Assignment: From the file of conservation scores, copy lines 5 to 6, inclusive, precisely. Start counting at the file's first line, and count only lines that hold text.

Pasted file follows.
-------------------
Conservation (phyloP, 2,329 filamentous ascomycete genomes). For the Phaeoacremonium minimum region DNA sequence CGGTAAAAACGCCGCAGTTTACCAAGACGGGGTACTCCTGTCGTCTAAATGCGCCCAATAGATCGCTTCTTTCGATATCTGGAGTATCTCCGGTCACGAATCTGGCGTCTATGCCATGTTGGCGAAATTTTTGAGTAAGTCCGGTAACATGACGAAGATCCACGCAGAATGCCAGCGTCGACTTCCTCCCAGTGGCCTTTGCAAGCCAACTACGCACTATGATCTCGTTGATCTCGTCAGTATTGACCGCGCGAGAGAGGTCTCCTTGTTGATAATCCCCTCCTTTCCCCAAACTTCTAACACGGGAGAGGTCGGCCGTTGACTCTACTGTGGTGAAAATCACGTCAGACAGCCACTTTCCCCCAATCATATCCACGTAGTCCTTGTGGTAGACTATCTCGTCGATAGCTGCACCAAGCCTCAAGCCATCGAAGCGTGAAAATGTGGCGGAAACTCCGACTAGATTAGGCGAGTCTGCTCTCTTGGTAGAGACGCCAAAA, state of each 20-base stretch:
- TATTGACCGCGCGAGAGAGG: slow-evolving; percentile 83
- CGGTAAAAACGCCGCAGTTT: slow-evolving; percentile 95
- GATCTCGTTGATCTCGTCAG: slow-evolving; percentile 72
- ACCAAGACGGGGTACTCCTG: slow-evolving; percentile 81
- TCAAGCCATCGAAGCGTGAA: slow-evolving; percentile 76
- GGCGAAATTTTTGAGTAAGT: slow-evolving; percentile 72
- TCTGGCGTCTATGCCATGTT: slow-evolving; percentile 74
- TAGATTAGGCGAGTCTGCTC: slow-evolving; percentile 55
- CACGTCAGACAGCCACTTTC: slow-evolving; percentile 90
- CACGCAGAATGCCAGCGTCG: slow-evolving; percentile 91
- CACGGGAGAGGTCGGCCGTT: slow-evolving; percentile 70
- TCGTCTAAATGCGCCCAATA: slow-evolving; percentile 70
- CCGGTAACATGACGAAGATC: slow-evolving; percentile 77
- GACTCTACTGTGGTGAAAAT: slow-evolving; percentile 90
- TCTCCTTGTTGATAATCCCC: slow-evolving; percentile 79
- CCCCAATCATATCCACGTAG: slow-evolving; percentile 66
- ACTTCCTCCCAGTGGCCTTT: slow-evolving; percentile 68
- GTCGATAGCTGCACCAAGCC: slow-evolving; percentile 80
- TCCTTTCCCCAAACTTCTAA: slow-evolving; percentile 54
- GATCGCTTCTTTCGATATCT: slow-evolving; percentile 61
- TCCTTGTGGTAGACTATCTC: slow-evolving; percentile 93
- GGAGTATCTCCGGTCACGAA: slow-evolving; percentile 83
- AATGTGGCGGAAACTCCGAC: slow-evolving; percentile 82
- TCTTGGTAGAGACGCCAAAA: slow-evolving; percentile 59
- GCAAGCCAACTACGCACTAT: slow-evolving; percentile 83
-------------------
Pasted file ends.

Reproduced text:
- ACCAAGACGGGGTACTCCTG: slow-evolving; percentile 81
- TCAAGCCATCGAAGCGTGAA: slow-evolving; percentile 76